Tuesday, November 22, 2005
Miami Book Fair: November 19, 2005
The Miami Book Fair is big. Thousands of people, millions of dollars worth of books, dozens of fabulously talented authors. Located in the heart of downtown Miami, a beautiful location on an urban college campus. I only went for one day, the Saturday street fair, but the event went on for more than a week. It was a ruly crowd, but civility notwithstanding, book fair attendees are a passionate group, easily whipped into a barely contained frenzy by a well-articulated metaphor, awarding standing ovations to professorial scribes and avant-garde performance artists alike.
My primary objective in attending the fair was to obtain signed copies of Wicked and Son of a Witch by Gregory Maguire, on behalf of my out-of-town daughter. That objective was achieved, but unexpected bonuses were around every corner. A highlight of the day was being touched by Mitchell Kaplan--he was managing the book-signing line and because one of the authors was free, he herded me up to the front with an encouraging hand on the shoulder. Kaplan is the godfather of the book fair, the owner of Books and Books, and a literary legend in south Florida. I didn't have the presence of mind to say anything to him, but I wish I had told him thank you for all he has done for the literary arts in our region.
Maguire was scheduled at 11:00 a.m., on a panel with Eric Bogosian and James Shapiro. I knew that would be a popular event, so I took my seat in time to see the 10:00 feature: Zane. I knew nothing about Zane, but the audience was 95% black, and predominantly young--the group near me was obviously high school students with their English teacher. As it was soon revealed, Zane, writes "erotica"--essentially ethnic romance novels, apparently dominating a niche where there isn't much competition. She owns a book store in Baltimore, is in negotiations for a tv talk show and a tv dating show, is launching a clothing line and a personal products line, writes between three and eight books a year, and has her own publishing house. Her books are best-sellers. She read from her latest book and it was full of stereotypes and cliches. If it had been written by a white person, I'd say it was racist. Since I believe that a work of art stands on its own merits, apart from either the intentions or the ethics of the author, I'm bound to say that, in fact, it is racist. The character she described for comic relief is named "Precious"--she is a former stripper with 5 kids from 4 different men, collecting government checks and child support. The narrator ridicules the woman's hairstyle, fingernails, makeup, clothes, lack of education, and uncouth behavior, in contrast to our heroine, who is poise and good taste personified. As I said, stereotypes and cliches. The phrase "open a can of whup-ass" was featured. At one point Zane said, in response to a question about why she doesn't use her real name, that more than half of the authors she publishes use pseudonyms. I didn't think about it at the time, but later that really struck me. I wish I had stood up and said to her, maybe more than half of your authors use pseudonyms, but what percentage of the authors at the Miami Book Fair use them? I'm sure there is a inverse correlation between the quality of the prose and the likelihood of a nom de plume. She is making a lot of money, and I don't object to that. She got those black high school students to attend the book fair, and that is great. But if I were their English teacher, I would be sure they attended some other events as well, and I would hope that they didn't settle for just reading books when they can read literature.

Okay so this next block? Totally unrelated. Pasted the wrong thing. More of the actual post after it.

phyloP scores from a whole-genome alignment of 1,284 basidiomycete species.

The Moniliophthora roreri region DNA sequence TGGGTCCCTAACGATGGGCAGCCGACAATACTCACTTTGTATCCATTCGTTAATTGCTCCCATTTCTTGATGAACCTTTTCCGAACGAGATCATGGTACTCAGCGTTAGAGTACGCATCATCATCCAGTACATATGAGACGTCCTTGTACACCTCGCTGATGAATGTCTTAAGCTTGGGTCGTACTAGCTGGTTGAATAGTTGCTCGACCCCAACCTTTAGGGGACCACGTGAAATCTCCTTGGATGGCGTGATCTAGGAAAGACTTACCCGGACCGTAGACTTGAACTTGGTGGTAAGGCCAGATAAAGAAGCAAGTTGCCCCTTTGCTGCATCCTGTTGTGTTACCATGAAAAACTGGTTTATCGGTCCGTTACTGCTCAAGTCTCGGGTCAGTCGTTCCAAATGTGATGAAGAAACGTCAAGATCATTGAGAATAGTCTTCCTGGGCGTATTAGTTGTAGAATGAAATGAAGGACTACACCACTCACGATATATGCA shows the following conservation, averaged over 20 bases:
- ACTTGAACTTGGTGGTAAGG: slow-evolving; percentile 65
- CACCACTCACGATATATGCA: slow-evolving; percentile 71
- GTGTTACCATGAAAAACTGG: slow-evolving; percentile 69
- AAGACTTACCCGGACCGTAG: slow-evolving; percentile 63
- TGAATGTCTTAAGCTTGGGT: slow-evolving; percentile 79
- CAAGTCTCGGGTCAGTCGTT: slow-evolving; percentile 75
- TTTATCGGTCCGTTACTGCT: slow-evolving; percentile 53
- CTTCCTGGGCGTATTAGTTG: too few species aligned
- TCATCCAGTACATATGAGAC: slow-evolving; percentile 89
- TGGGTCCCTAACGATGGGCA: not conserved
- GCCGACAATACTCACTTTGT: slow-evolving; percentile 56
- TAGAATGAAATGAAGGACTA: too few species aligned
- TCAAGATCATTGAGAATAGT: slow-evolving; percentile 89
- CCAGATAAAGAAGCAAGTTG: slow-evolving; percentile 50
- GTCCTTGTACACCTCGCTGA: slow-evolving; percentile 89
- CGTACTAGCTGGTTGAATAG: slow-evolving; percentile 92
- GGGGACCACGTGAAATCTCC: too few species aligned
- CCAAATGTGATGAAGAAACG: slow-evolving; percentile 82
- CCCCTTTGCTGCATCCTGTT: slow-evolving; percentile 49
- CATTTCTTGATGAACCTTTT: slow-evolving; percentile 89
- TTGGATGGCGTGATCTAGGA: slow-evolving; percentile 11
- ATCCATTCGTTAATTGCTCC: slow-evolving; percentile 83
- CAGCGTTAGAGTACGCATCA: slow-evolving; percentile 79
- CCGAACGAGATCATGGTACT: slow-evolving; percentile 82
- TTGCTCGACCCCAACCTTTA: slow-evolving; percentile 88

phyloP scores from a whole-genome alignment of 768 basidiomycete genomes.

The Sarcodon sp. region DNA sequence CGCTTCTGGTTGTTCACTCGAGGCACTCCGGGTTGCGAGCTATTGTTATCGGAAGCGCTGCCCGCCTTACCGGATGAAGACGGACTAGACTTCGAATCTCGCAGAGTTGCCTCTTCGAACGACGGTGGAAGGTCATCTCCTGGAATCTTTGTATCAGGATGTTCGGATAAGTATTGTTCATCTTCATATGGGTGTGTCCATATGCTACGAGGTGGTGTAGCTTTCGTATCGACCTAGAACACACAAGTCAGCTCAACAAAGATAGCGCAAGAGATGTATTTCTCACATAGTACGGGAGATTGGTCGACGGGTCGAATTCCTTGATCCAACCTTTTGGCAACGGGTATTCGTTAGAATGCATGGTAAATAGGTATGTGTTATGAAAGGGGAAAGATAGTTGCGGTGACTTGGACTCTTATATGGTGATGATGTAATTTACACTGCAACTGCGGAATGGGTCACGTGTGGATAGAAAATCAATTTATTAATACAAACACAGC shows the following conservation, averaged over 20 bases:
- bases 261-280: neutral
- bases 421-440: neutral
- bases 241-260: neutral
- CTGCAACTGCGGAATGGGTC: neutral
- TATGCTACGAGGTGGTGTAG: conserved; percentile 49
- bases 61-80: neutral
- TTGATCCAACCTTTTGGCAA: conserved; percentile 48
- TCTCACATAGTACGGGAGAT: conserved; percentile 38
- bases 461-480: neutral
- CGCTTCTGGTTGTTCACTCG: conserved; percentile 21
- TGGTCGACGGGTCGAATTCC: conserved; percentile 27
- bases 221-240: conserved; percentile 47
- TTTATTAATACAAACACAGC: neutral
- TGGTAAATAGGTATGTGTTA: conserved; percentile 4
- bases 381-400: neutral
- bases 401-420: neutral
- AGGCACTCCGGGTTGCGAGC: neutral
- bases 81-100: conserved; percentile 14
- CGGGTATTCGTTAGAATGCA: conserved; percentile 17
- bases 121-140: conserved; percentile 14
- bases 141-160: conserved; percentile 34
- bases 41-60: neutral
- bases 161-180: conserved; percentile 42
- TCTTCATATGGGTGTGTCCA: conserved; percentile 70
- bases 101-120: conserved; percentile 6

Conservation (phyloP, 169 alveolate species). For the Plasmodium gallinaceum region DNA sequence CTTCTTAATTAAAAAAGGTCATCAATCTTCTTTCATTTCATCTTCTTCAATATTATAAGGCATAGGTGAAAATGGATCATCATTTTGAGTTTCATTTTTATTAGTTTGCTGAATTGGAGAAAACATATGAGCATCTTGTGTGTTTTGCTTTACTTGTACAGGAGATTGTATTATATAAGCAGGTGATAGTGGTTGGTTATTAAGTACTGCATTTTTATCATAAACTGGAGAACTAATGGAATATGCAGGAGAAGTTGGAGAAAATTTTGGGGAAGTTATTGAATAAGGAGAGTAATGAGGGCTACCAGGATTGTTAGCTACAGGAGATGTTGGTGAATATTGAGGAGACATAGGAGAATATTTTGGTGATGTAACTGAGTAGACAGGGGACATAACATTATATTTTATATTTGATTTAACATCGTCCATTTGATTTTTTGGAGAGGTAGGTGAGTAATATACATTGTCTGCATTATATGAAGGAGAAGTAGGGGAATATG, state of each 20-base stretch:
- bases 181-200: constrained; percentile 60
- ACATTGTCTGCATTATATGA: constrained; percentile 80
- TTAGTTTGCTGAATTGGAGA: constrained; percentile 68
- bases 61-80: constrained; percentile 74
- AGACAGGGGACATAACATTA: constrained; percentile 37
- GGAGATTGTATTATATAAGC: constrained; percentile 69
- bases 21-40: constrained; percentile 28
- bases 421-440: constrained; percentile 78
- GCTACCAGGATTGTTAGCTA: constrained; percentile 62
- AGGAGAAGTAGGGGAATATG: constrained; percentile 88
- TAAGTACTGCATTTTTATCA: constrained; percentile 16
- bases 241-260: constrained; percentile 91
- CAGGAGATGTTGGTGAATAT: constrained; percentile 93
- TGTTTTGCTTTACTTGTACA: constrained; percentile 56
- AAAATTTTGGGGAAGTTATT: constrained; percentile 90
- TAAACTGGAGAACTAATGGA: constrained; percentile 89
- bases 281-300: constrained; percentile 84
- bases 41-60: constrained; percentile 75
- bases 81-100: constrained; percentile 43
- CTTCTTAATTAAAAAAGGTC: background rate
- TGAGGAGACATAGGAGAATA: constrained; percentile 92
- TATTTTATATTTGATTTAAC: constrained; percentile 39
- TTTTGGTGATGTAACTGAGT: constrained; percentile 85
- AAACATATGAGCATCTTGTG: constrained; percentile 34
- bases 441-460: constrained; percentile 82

Maguire, Bogosian and Shapiro read from their books and they were all fascinating and amusing in their own way. If Zane shows us that the way to make a lot of money from writing is to find your niche (or to write about sex)--Shapiro shows us that if you want to spend fifteen years writing a detailed book about one year in the life of William Shakespeare (1599) you need to be a college professor. Deadline? What's a deadline?
Bogosian was engaging and intense. He spoke reverently about Philip Roth and Norman Mailer, and said he feels old fashioned because young readers today don't want to learn anything from books, plays and movies. They look for a more "realistic" narrative; that is, one that goes on and on, with unexpected twists and no defined ending.
Maguire talked about Abu Graib and about his new-found fan base (pre-teen girls) and mentioned that he has adopted three children since the publication of Wicked. He brought those elements together and explained how they led to the sequel, Son of a Witch. Maguire, like Shapiro, is a college professor.
I didn't stay long enough to see Dave Barry with his band, the Rock Bottom Remainders. I did see Gloria Estevan, but she was signing books, not singing. And I saw most of the presentation by the author of The Vagina Monologues, Eve Ensler. She is quite the icon.
The book fair is a safe place to be a liberal. I picked up a copy of the UN Univeral Declaration of Human Rights. [Article 9 - No one shall be subjected to arbitrary arrest, detention or exile.] The speakers spoke emphatically and freely about their dismay at current trends in American domestic and foreign policies.
I had a great day in Miami, milling about with all the other bibliophiles. I came home tired but happy, and I'll be back again next year.